Tuesday, June 2, 2009

Rice Planting!.... the musical!

The third post on the Tauebayashi Matsuri we went to on Sunday. This time a look at the musicians who play the worksong during the rice planting.


This character has no name, though he is wearing a Hyottoko mask. He keeps time for the music with a pair of small "changara", which is the local name for small hand cymbals.


There is a single flute player in the ensemble, and a group of 3 kodaiko players. The kodaiko is carried vertically and only the top is hit.


There is one player of the dora, a kind of bell/gong.


Most of the musicians play the okedo taiko, and it provides the meat of the sound. It is carried horizontally and both heads are struck.


For the first half of the planting the music was performed by the childrens ensemble, playing a smaller okedo taiko.


A short video of the lead singer.

Monday, June 1, 2009

Faces from a Matsuri


Another series of photos from the rice-planting matsuri we went to yesterday, the Tauebayashi, in Kawahira.

I don't feel very comfortable taking photos of people, so I'm not very good at it, but in the context of a matsuri, where everyone is taking photos, I do try.


The only masks to be seen were on the farmer and his Ox that led the procession and then did a ritual circuit of the rice paddy accompanied by suitable mooing.


This is the lead singer of the musicians. He sings of what a beautiful day it is and how much fun it is to be out in the paddies planting rice. easy enough for him to sing as he is not bent over all day actually planting :)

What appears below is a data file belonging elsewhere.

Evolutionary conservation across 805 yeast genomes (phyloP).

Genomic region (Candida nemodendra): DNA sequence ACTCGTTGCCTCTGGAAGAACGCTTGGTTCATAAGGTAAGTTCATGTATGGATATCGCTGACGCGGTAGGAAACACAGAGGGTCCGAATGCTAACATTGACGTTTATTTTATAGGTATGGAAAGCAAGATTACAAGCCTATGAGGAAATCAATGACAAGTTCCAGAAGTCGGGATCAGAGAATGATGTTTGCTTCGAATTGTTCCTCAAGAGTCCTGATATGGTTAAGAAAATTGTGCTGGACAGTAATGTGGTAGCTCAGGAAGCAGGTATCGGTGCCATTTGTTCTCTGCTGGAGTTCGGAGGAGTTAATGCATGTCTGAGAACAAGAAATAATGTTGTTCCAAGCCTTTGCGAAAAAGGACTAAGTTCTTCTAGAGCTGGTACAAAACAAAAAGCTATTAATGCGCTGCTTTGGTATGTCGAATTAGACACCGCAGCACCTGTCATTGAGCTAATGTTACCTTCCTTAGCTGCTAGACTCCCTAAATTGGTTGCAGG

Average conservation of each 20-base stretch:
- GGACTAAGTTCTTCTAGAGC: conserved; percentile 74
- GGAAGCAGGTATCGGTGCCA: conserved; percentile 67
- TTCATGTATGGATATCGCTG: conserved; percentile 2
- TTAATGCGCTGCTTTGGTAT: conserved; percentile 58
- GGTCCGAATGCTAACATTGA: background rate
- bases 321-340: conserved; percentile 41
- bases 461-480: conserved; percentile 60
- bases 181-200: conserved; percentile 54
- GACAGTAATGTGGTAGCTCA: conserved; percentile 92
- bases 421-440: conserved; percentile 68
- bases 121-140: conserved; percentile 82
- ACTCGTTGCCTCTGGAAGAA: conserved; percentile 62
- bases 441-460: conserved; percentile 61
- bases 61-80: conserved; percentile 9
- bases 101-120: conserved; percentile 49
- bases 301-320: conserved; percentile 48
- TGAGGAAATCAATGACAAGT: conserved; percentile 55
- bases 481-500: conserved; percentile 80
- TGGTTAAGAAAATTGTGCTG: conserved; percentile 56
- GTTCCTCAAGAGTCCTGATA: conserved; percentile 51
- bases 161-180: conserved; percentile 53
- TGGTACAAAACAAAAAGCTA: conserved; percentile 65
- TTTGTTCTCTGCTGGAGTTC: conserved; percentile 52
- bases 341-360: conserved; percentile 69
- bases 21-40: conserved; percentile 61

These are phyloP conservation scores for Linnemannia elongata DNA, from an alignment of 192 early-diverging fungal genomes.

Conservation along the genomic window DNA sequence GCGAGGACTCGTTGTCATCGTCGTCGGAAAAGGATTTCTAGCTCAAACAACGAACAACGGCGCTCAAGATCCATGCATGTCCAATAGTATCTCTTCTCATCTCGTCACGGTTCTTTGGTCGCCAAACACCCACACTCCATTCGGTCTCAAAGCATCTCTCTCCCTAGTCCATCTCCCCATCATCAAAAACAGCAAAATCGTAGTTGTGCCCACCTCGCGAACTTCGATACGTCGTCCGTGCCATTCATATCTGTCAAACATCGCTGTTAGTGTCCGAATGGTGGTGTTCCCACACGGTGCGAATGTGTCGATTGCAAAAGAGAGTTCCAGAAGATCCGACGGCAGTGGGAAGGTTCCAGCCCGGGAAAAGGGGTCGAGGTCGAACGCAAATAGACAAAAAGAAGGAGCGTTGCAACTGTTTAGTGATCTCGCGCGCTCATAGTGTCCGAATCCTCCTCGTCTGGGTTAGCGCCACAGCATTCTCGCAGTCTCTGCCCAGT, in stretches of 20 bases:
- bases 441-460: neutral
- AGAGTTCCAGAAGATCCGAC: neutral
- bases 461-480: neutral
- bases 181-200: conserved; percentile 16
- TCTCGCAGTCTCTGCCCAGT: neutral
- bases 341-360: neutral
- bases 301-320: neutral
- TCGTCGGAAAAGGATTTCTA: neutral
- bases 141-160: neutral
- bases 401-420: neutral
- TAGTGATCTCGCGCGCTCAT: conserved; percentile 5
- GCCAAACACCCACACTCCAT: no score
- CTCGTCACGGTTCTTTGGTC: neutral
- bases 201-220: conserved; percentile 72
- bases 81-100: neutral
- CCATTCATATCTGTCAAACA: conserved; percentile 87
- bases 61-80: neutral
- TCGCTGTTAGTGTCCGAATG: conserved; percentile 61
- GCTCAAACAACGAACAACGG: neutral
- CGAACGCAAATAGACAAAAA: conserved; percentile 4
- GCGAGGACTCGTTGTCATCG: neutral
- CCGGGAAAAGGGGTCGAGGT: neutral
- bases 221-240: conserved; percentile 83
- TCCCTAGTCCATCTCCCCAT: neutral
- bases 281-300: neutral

The matriarchs of the village look on, critically one suspects.


It is supposed to be maidens that do the planting, but there are very few maidens in rural Japan, most having moved to the cities. However there were a couple of young beauties among the mostly middle-aged planters. Most photographers seemed to congregate at their end of the planting line.


For the first half of the planting it was the children who performed the music.

Sunday, May 31, 2009

Rice planting the old way. Tauebayashi Matsuri

Spent a great morning today downriver in the village of Kawahira for the Tauebayashi matsuri.

Tauebayashi is a rice-planting worksong from this region of Japan, and kawahira is one of a handful of villages that still perform it. They performed it at last summers Horanenya Matsuri in Gotsu Honmachi


In this first of four posts, the sequence of photos show the procession to the rice paddy to be planted.


It was a full matsuri, with lots of tasty local food at cheap prices, no crowds, and very friendly people, all attributes of village matsuri's that I enjoy.


I'll post more photos over the next few days.


If your only experience of matsuri has been at some of the big, famous, city-based matsuri's, then you have missed a really wonderful part of Japan.